Sundays are for baby baby baby baby bab--
Fridays are for preparing a collection of the week's (and then some) best games writing. Since I haven't been around for the past month, some of these articles are a little older than normal.
At Sub-Q - an "interactive magazine for interactive fiction" - A. Johanna DeNiro looks at the work of a forgotten, maybe-bad, maybe-great IF creator, Rybread Celsius.
When I first became involved in the interactive fiction community online, back in 2001, my head was blown open by the possibilities afforded by parser-based games. I dutifully tracked down a copy of Lost Treasures of Infocom to find my footing with the “canon” that most others were building from. But there was someone else who seemed to be working on the fringes of the community–who some people considered an Ed Wood-type figure making monumentally bad game after game. Many considered him the worst writer of interactive fiction on the contemporary scene. Still others, fewer in number, considered him one of the experimental geniuses of interactive fiction. His name is Ryan Stevens, but he wrote under the name Rybread Celsius.
At Zam, Jody MacGregor writes about Midway Australia and a Mad Max game that never saw the light of day.
At Ratbag Games the staff celebrated with beer or pizza, but never beer and pizza.
Greg Siegele, the company’s co-founder, explains. “Basically it was a wake – when a product was cut we’d commiserate with beer and pizza. After a couple of those people got nervous whenever they saw beer and pizza come out, which is of course a staple in the game industry.”
Senior artist Szymon Mienik says it straightforwardly: “beer-and-pizza became synonymous with layoffs.”
But other stunts can, and have. In 2014, a Watch Dogs press kit triggered a bomb squad response in Sydney. The kit -- a blank keypad safe that began beeping when handled -- didn't come with any explanation save a cryptic note. Before the launch of Mercenaries 2, EA gave away free petrol at a London gas station to simulate the chaos of the Venezuelan fuel crisis. The stunt worked, triggering a rush hour traffic jam and necessitating London police to close the event.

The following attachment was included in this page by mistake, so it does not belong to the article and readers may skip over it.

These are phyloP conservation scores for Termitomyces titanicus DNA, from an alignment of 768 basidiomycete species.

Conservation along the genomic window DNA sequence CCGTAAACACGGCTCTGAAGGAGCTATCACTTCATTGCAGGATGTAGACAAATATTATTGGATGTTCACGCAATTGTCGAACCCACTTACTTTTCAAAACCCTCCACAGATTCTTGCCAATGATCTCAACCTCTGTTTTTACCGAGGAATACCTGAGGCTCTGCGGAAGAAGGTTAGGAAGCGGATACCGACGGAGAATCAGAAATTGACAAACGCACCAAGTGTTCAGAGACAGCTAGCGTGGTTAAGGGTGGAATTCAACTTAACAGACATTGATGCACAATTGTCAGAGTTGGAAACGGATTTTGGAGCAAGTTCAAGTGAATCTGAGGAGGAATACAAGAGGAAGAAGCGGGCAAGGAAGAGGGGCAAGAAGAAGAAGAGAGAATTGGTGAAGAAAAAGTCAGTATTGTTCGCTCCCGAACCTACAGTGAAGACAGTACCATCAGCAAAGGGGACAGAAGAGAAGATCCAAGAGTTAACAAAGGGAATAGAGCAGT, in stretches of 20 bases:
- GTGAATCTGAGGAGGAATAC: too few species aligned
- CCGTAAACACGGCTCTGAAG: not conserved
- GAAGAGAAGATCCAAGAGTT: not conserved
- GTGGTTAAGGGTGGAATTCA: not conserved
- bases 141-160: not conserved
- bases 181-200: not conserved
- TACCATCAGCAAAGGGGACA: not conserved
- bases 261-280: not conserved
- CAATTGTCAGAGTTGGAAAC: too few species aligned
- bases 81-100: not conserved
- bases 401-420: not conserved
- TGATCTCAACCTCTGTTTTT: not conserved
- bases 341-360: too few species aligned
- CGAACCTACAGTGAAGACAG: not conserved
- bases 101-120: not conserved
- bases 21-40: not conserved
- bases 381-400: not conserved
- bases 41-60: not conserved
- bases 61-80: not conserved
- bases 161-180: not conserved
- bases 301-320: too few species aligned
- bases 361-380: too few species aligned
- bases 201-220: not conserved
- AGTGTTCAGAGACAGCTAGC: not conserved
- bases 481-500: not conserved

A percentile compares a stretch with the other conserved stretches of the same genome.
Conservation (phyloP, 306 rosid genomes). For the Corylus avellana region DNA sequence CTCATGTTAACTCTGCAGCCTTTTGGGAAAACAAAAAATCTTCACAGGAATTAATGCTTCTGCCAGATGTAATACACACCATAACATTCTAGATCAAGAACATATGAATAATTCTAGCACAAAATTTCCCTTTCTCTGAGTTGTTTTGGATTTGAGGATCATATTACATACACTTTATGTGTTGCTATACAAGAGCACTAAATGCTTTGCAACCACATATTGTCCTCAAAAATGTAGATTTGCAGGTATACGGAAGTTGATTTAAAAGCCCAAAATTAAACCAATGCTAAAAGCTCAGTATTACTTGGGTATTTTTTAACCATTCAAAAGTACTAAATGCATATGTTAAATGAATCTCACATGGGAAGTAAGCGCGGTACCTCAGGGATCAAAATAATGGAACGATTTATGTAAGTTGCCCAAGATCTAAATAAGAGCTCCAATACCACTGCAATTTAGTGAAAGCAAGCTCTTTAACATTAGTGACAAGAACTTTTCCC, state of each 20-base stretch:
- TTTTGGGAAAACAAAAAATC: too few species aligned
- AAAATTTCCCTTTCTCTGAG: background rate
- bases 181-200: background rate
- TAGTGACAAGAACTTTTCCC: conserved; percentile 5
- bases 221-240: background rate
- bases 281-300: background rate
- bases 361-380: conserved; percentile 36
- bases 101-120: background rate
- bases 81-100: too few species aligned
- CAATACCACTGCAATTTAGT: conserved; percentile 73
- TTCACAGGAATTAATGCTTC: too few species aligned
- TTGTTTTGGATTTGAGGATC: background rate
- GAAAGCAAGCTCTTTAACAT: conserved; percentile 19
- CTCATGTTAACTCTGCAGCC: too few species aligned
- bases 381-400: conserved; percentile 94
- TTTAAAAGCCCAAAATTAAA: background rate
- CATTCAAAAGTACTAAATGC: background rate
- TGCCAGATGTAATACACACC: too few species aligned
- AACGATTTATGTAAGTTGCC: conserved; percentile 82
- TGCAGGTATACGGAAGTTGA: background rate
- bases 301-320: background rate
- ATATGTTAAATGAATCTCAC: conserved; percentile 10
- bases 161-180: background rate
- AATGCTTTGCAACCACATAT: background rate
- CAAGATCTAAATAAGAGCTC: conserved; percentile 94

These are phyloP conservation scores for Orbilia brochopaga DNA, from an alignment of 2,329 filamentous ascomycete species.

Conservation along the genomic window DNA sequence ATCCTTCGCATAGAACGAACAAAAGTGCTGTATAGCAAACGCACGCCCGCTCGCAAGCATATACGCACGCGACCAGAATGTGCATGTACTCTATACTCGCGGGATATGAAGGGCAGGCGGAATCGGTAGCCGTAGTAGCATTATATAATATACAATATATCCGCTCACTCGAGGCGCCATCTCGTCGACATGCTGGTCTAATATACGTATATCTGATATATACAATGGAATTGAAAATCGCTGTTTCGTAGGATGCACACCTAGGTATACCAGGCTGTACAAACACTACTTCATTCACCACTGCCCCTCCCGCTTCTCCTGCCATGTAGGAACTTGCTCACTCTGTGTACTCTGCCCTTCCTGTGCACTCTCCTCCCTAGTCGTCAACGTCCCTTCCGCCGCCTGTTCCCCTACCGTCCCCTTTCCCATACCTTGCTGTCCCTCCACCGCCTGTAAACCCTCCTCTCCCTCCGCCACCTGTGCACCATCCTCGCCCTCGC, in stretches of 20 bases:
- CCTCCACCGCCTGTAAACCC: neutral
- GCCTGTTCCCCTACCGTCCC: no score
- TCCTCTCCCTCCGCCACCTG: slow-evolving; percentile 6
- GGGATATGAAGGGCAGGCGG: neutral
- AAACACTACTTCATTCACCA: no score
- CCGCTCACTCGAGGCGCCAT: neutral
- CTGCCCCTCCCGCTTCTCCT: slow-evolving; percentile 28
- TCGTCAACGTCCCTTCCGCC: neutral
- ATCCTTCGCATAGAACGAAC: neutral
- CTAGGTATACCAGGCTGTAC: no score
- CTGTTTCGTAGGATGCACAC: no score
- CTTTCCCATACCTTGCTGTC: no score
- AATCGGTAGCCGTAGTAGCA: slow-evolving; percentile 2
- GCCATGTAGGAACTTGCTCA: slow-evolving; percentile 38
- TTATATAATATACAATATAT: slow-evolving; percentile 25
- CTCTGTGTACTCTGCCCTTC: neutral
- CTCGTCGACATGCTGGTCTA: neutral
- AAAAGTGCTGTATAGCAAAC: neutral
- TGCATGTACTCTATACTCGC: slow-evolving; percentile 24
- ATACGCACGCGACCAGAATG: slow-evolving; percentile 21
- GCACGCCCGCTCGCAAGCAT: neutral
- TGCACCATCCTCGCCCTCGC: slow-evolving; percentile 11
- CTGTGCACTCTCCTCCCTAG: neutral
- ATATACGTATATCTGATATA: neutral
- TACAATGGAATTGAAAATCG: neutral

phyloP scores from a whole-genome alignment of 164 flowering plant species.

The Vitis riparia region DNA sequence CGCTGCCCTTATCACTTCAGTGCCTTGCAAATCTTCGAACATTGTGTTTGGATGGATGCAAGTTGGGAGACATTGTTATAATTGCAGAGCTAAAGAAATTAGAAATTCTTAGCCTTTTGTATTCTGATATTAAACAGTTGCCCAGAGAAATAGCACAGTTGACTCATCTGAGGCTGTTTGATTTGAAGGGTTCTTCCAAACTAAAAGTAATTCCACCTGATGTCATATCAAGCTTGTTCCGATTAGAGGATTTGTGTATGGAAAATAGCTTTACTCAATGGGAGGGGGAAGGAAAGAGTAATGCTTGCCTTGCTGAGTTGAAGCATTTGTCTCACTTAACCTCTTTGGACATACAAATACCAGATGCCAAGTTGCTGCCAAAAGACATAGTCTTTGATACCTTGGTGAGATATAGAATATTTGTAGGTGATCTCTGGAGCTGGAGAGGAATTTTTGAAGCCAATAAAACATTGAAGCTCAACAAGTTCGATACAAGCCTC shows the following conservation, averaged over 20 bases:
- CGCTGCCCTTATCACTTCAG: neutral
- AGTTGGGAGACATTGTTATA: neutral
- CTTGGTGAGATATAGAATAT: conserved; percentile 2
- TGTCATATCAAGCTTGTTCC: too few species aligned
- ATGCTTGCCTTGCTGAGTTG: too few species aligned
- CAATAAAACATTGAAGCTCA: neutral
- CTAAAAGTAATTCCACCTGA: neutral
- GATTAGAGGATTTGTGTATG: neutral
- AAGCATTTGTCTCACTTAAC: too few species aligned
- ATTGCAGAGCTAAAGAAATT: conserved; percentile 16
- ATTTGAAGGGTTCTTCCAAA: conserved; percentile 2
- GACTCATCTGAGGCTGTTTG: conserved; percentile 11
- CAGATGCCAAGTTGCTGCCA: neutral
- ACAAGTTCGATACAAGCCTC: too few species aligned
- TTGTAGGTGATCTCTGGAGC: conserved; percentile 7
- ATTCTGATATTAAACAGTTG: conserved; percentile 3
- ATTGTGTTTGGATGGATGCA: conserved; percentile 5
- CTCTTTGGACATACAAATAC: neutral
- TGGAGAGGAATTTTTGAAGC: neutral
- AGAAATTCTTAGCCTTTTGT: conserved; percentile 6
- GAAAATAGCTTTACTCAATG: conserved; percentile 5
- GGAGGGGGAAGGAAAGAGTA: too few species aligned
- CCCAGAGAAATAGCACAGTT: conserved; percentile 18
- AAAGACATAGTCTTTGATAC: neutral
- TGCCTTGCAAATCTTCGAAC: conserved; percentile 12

Pip Turner is running a regular series in which he looks at new games posted to Itch. I like that it's called Itching For More.
Under The Tree, by Feng Pan is a small wordless story, primarily focusing on loss, made for Ludum Dare 35. You begin, next to a gravestone. Your only options are to move left, back towards your house, or right, towards the grave. As time passes (shown through a change of background colour and the growth of small grass), a tree begins to grow.
Konstantinos Dimopoulos, sometimes of this parish, writes about his work on Frogwares' Lovecraft game, The Sinking City. This made me care about the game.
Happily, when Frogwares approached me to work on the Sinking City’s open world city, they already knew they weren’t just looking to create an intriguing, living 1920s urban environment, and then simply flood and fill it with horrors in order to create a passable background of urbanism. They wanted to create something fundamentally different. A city the foundations of which had been subtly but definitely shaped by the Cthulhu mythos. A truly Lovecraftian urban environment with a strong sense of place –a Genius Loci— and the ability to feel disturbing even on a lovely autumn afternoon.
At PC Gamer, Tarn Adams was interviewed about his experiences at GDC and his future working on Dwarf Fortress. From page two: